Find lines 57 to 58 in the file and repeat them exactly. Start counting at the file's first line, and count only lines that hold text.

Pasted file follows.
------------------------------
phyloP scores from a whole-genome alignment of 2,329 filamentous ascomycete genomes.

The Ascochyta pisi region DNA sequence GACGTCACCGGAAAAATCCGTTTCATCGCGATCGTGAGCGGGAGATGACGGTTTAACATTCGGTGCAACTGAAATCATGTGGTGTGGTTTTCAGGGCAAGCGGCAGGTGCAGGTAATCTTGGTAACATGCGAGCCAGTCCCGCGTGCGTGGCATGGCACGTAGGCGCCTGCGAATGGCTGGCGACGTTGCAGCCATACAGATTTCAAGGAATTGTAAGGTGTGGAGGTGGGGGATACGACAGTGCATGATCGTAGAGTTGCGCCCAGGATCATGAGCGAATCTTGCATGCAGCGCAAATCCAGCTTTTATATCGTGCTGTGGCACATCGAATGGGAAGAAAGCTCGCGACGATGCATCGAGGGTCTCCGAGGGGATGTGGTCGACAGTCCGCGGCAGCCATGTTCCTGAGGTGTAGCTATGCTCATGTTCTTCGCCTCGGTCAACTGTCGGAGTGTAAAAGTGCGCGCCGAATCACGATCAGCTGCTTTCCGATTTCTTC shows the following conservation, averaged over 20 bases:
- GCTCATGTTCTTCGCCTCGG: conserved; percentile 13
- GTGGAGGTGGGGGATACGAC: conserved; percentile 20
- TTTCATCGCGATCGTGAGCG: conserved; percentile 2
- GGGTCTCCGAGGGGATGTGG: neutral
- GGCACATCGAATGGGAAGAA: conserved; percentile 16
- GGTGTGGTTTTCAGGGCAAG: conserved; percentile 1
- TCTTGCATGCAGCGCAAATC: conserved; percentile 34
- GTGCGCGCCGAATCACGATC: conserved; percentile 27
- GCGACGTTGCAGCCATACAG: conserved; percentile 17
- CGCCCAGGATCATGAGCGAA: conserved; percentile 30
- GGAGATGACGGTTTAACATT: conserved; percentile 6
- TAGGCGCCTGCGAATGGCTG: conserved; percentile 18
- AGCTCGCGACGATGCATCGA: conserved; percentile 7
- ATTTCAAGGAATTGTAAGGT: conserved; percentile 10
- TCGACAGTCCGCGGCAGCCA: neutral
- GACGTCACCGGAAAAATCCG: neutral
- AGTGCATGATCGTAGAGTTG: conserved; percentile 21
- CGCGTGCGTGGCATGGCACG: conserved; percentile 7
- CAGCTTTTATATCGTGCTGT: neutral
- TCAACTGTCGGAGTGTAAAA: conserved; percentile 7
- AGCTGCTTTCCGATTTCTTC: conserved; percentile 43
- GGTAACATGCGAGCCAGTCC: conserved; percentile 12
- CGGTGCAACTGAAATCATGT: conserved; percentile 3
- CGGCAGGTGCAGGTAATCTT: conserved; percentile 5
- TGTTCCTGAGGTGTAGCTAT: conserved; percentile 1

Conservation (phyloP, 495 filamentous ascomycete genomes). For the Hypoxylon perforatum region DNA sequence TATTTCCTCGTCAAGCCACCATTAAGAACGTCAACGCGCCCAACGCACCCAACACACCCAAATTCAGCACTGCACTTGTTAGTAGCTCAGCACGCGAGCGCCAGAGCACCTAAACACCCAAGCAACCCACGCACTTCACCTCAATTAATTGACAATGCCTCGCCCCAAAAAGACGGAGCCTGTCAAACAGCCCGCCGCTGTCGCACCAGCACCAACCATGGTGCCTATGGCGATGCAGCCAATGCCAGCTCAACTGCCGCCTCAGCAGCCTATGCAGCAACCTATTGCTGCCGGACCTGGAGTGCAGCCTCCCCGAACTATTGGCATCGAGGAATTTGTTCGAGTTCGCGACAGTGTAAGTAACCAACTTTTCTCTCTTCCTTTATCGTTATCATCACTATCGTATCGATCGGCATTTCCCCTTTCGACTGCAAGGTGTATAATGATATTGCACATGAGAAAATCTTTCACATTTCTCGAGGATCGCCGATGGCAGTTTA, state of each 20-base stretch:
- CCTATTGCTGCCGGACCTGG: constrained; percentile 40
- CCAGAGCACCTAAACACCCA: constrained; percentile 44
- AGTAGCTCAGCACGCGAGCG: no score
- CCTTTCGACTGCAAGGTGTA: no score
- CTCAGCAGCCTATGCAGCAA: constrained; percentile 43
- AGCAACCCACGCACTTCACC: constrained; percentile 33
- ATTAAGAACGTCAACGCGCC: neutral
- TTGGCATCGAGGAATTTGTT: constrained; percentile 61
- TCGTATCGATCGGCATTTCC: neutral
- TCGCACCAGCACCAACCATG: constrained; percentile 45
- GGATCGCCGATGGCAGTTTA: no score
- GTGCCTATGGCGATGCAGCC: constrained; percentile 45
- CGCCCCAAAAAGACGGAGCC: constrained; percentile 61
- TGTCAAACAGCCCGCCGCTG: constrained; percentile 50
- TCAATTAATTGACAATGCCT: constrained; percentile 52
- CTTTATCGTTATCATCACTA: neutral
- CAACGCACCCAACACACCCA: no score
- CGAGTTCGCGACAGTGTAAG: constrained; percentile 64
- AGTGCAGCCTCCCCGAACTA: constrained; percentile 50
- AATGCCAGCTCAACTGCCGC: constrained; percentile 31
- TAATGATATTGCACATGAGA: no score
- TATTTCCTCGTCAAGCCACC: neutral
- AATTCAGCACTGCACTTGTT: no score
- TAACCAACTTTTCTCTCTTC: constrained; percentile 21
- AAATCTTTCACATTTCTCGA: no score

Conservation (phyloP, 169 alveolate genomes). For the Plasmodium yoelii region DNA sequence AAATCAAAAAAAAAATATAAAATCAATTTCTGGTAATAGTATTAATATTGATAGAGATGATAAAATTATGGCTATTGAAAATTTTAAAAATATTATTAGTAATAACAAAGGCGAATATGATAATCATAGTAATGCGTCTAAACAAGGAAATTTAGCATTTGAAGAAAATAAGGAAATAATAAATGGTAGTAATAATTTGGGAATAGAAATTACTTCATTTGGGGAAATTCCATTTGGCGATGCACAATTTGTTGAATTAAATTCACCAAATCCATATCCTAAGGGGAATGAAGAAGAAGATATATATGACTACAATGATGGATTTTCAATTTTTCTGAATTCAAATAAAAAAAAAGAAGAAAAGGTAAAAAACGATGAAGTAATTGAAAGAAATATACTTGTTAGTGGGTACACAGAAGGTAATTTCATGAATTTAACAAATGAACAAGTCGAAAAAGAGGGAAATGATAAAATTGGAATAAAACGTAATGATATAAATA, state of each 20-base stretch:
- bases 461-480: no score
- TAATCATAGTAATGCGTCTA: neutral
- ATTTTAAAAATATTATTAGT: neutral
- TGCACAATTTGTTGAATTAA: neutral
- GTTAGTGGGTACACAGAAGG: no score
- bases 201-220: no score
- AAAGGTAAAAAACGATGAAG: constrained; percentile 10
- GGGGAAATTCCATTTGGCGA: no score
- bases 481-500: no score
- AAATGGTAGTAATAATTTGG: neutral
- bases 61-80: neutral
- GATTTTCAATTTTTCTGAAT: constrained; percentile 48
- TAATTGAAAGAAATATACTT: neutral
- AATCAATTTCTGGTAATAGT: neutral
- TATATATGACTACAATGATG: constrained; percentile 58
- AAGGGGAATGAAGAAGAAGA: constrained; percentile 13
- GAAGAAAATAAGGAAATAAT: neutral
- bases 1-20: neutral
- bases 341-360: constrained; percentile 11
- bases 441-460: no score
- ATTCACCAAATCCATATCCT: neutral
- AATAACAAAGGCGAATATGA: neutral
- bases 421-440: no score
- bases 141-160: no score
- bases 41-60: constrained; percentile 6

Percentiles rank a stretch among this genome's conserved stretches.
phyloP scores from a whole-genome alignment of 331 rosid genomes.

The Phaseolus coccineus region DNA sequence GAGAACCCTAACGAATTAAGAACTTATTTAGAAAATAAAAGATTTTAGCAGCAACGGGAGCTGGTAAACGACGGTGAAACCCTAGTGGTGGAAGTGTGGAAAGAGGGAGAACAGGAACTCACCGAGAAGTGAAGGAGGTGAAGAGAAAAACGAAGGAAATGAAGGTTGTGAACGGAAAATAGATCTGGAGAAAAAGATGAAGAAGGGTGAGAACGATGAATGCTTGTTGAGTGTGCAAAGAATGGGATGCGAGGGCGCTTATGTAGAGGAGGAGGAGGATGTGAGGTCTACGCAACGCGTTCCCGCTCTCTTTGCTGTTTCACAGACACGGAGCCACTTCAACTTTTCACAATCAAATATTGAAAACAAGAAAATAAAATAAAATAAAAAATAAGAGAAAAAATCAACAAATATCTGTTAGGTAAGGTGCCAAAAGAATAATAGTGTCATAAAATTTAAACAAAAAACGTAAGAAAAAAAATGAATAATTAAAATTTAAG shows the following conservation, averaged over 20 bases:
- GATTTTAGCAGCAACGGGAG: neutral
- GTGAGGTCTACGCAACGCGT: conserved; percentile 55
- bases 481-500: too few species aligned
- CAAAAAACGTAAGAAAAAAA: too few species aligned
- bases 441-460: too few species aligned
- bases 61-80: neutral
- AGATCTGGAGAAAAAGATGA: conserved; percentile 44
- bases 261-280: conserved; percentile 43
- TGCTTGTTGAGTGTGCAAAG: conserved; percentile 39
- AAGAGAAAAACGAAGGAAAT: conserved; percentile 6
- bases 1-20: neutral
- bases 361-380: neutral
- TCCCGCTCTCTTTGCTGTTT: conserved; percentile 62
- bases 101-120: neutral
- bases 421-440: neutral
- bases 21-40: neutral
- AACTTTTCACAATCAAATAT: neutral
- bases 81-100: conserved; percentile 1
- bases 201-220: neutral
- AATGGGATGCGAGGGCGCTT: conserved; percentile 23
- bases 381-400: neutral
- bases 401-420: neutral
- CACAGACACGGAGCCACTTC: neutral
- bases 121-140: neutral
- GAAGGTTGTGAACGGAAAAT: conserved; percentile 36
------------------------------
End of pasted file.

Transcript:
- ATTTTAAAAATATTATTAGT: neutral
- TGCACAATTTGTTGAATTAA: neutral